Encapsulation vs Inversion of Control
This is a post that I’ve had in my drafts folder for nearly two years. Well, I should say I’ve had the title and a few haphazard notes in my drafts folder for nearly two years; I’m writing the actual post right now. The reason I’ve had it sitting around for so long is twofold: (1) it’s sort of a subjective, tricky topic and (2) I’ve struggled to find a concrete stand to take. But, I think it’s relatively important, so I’ve always vowed to circle back to it and, well, here we are.
The draft was first conceived when I’d given a presentation about testability and inversion of control — specifically, using dependency injection via constructors and setters to achieve these ends. I talked, among other things about the Open/Closed Principle, and how this allows modifications to system behavior that favor adding over editing code. The idea here is that we can achieve new functionality with a minimum of violence to the code base and in a way for which it is easy to write unit tests. Everyone wins, right?
Well, not everyone was drinking the Kool-Aid. I fielded a question about encapsulation that, at the time, I hadn’t prepared to answer. “Doesn’t this completely violate encapsulation?” I was a little poleaxed, and sputtered out an answer off the cuff, saying basically, “well, not completely….” I mean, if you’ve written a class that takes ILogger in its constructor and uses it for logging, I control the logger implementation but you control when and how it is used. So, you encapsulate the logger’s usage but not its implementation and this stands in contrast to what would happen if you instantiated your own logger or implemented it yourself — you would encapsulate everything and nothing would be up to me as a client of your code. Certainly, you have more encapsulation. So, I finished: “…not completely…. but who cares?!?” And that was the end of the discussion since we were out of time anyway.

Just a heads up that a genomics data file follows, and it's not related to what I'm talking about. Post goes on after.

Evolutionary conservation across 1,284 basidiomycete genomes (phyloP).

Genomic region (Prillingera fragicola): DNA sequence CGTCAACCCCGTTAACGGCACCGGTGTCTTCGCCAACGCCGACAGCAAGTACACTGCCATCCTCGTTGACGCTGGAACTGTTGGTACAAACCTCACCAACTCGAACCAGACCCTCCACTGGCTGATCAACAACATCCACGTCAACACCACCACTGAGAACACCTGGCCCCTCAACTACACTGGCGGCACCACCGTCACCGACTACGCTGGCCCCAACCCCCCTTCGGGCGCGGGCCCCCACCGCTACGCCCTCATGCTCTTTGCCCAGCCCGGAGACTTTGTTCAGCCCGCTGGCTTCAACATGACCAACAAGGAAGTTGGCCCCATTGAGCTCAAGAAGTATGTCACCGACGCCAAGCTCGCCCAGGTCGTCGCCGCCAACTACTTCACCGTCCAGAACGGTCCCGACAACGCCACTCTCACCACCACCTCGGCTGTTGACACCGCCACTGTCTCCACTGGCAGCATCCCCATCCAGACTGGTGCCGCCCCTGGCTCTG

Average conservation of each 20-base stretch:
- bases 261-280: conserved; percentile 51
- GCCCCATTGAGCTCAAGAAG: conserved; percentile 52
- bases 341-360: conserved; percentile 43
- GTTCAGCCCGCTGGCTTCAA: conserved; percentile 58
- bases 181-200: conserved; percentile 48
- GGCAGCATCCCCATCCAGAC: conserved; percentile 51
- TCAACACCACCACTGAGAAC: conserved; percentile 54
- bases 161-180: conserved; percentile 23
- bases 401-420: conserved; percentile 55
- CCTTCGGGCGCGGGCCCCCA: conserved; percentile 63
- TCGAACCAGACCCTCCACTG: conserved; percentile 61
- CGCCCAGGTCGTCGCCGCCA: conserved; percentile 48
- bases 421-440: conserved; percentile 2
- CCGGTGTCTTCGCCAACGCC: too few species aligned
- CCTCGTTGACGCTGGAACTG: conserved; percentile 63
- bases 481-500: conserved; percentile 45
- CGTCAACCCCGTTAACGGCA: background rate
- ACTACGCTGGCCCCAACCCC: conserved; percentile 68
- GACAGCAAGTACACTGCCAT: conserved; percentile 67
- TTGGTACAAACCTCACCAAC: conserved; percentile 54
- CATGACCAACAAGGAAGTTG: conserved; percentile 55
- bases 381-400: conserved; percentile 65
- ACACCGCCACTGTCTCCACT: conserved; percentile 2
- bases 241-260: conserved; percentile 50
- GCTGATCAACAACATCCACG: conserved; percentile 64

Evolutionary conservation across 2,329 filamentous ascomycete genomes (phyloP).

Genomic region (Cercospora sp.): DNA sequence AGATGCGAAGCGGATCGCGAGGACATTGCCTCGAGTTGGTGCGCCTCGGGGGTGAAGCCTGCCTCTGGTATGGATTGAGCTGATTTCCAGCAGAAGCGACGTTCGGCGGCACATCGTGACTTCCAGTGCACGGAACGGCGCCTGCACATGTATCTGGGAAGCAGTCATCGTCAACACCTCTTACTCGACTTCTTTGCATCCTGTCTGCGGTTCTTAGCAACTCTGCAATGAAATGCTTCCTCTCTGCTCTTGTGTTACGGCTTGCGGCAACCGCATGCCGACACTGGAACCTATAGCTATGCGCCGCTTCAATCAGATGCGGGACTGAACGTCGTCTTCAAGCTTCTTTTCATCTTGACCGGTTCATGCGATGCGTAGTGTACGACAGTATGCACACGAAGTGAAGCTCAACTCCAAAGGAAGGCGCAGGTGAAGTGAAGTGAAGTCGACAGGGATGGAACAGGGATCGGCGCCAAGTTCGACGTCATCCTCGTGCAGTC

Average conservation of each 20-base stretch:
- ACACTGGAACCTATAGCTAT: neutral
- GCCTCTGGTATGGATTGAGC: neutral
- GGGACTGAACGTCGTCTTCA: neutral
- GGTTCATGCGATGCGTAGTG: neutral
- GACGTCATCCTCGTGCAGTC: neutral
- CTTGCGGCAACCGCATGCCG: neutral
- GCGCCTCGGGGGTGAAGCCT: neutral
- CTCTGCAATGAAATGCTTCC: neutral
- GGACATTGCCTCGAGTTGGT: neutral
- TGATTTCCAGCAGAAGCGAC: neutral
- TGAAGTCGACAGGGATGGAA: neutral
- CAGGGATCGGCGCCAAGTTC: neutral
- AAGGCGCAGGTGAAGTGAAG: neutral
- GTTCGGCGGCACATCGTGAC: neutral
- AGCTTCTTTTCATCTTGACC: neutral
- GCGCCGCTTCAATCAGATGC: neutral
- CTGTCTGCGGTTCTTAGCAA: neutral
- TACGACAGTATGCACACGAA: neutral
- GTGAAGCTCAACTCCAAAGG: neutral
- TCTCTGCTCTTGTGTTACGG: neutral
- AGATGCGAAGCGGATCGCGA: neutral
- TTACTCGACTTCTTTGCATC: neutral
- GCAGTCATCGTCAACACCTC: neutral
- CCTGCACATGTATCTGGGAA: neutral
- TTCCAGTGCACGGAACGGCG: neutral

I was never really satisfied with that answer but, as Creedence Clearwater says, “time and tears went by, and I collected dust.” When I thought back to that conversation, I would think to myself that encapsulation was passe in the same way that deep inheritance hierarchies were passe. I mean, sure, I learned that encapsulation was one of the four cornerstone principles of OOP, but so is inheritance, and that’s kind of going away with “favor composition over inheritance.” So, hey, “favor dependency injection over encapsulation.” Right? Still, I didn’t find this entirely satisfying — just good enough not to really occupy much of a place in my mind.
But then I remember a bit of a brouhaha last year over a Stack Overflow question. The question itself wasn’t especially remarkable (and was relatively quickly closed), but compiler author and programming legend Eric Lippert dropped by to say “DI is basically a bad idea.” To elaborate, he said:
There is no killer argument for DI because DI is basically a bad idea. The idea of DI is that you take what ought to be implementation details of a class and then allow the user of the class to determine those implementation details. This means that the author of the class no longer has control over the correctness or performance or reliability of the class; that control is put into the hands of the caller, who does not know enough about the internal implementation details of the class to make a good choice.